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When NOT to use Green Screen

Background screens come in many colors — are you sure green is the right one for you?

One sight that’s ubiquitous in behind-the-scenes footage from movie sets is the green screen. Green screens are a way to insert backgrounds into a scene while avoiding the time-consuming and expensive process of rotoscoping (painting digitally frame by frame) around people.

This method takes advantage of the fact that green is the least common color in human skin and clothing. VFX software can then isolate the green color to separate the background from the foreground people. This is called chroma keying or simply “keying.” But… green screens are not right for every situation — which is why starting a dialogue with your VFX shop before you shoot is so important.

For instance, a performer like Kermit the Frog should obviously be shot in front of a blue screen. Blue screens were once the most common way to insert a background; meteorologists were famous for doing their forecasts in front of a blue screen. Historically, the blue channel in film had the least grain resulting in cleaner edges, but now video compresses the blue channel, and the green channel is a higher quality with the absence of film grain. The transition to video and digital capture has shifted the majority of the industry to use green over blue except when the foreground subject dictates otherwise.

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If we are shooting elements separately in order to keep the actors safe — like fire, explosions or bullet ricochets — we isolate these elements by using a black screen. Black screens maintain the subtle luminance in the edges of bright elements. When you see a bullet ricochet off of something or a gun shooting sparks and smoke, that element was probably isolated using a black screen before it was added to the shot in post.

So within a particular scene, the actors might be shot against a green screen while the explosion is shot against a black screen. We can pull those elements together and composite them at the highest quality.

I've never heard of a situation where a red screen was used, although it would work for shooting the Blue Man Group if Kermit was a special guest on their show.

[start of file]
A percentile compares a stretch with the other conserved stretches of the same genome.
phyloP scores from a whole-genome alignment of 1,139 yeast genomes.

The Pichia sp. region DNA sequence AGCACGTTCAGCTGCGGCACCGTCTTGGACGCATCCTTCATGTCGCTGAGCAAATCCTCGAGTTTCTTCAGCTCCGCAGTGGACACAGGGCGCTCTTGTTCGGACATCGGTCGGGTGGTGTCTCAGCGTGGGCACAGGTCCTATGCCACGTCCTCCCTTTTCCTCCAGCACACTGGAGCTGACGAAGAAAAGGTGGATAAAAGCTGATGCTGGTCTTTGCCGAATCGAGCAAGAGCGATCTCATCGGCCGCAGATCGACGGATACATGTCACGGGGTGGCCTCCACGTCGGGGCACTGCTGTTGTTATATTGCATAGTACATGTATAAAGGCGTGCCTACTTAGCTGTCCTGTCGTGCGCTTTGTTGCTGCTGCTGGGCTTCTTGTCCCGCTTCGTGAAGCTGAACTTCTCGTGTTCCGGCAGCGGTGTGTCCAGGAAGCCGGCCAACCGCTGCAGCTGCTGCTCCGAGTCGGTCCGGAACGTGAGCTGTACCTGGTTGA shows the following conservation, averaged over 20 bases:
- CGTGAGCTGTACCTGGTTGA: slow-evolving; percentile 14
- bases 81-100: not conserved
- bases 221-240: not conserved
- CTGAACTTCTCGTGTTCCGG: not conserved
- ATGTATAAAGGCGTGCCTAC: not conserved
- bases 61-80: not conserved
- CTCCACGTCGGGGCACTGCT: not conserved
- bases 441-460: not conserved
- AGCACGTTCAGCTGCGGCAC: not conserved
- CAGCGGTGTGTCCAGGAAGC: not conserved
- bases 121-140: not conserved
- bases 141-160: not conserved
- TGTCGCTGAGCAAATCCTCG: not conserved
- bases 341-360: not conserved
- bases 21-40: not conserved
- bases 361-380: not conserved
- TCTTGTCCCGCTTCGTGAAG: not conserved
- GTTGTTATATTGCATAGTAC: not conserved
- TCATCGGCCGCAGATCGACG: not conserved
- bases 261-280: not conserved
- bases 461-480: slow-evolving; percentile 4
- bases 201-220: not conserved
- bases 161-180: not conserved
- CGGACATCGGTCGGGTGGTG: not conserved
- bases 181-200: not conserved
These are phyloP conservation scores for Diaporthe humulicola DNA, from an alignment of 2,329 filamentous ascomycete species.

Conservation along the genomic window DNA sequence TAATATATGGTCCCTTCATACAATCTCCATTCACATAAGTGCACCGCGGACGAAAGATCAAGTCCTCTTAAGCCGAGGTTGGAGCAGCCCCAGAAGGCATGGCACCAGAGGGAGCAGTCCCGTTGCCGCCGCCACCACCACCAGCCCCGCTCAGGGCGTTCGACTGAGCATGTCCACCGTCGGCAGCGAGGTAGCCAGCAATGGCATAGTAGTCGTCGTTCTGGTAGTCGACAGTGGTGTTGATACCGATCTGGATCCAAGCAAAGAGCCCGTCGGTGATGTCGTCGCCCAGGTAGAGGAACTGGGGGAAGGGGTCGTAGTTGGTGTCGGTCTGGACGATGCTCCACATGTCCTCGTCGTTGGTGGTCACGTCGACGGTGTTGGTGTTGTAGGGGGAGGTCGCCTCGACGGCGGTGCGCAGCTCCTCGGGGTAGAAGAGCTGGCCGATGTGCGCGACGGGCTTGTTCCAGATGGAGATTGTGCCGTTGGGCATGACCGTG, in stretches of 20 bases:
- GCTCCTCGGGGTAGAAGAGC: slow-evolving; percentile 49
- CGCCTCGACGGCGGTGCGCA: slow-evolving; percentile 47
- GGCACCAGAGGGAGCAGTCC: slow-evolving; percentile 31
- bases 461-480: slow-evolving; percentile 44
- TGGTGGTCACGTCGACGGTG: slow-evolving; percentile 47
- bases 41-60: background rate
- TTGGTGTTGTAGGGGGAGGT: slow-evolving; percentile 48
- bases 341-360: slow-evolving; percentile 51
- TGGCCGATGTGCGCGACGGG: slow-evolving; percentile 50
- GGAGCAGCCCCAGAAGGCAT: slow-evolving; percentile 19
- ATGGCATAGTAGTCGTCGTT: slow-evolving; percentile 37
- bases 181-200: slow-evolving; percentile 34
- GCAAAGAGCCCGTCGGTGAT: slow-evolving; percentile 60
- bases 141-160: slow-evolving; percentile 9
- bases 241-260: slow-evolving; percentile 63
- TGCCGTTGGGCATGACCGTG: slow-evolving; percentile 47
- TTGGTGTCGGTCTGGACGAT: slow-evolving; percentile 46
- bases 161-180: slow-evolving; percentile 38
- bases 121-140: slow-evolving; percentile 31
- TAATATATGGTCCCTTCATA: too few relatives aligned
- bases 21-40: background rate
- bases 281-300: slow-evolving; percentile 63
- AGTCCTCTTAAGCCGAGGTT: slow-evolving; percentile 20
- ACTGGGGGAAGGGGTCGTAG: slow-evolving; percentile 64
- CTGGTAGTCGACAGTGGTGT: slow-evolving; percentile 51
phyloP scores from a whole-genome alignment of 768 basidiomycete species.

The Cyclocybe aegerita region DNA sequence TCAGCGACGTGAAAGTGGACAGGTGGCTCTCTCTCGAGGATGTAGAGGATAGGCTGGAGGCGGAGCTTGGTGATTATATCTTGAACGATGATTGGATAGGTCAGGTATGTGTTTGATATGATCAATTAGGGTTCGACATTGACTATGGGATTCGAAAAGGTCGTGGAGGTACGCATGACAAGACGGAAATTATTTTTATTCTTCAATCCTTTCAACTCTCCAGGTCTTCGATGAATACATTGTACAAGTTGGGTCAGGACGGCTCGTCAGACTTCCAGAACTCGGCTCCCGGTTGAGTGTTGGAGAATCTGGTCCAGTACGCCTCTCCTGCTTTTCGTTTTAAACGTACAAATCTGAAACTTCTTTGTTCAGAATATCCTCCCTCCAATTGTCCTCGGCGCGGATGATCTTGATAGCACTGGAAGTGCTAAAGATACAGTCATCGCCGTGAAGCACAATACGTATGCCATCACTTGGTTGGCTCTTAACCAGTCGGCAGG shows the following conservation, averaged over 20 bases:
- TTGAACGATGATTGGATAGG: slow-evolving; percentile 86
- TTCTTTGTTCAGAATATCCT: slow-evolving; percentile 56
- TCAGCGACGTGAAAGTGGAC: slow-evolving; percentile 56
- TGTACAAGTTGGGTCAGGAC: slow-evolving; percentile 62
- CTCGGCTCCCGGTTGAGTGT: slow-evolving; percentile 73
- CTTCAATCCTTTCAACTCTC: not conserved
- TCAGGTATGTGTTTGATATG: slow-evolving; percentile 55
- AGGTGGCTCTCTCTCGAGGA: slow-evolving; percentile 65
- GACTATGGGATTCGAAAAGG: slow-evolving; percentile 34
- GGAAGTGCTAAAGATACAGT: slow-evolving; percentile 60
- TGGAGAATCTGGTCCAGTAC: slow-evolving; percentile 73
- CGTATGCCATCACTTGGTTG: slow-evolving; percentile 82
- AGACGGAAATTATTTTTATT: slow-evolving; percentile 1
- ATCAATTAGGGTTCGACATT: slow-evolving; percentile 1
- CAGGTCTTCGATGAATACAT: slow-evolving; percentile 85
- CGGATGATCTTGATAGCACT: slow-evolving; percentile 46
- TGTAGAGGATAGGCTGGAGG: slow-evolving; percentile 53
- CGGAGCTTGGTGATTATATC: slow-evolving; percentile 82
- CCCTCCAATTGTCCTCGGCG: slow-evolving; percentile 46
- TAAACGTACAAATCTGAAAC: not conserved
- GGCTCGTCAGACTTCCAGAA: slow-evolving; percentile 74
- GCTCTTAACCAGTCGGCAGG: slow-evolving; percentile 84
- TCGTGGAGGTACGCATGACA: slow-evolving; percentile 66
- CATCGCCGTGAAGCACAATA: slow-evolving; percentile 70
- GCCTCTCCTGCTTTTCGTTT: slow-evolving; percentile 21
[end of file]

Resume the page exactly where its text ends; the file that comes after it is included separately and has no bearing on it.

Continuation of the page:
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Excessive spill or reflection of a screen’s color on your subject can be avoided by keeping six feet between the actors and the screen when possible. Sometimes the background to be replaced is a phone screen with fingers typing over an image to be inserted later. In this case, I wouldn't suggest a green screen because the fingers are too close to the screen and green light will be reflected onto the skin tones. For these cases we suggest a 50% grey screen image which illuminates the fingers and also allows us to capture the screen's natural reflections for realism. Grey has no chroma (color) information, so we use the luminance (brightness) to separate the elements.

I often meet with the DP (director of photography) and gaffer (the crew responsible for lighting a scene) during pre-production to discuss the use of any screens and ensure that post-production process goes smoothly, and avoids expensive surprises.

Having conversations with a VFX team before a shoot is good due diligence. Any serious VFX shop will be happy to have a friendly conversation before a shoot. Or if you find yourself on a shoot and unsure about something, snap a photo and send it over to me for some real-time advice.

Five minutes on the phone can save $5,000 in unnecessary post-production labor.

Visual Effects for Film & TV - Movie magic for Filmmakers:

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Originally published: 08/24/2021

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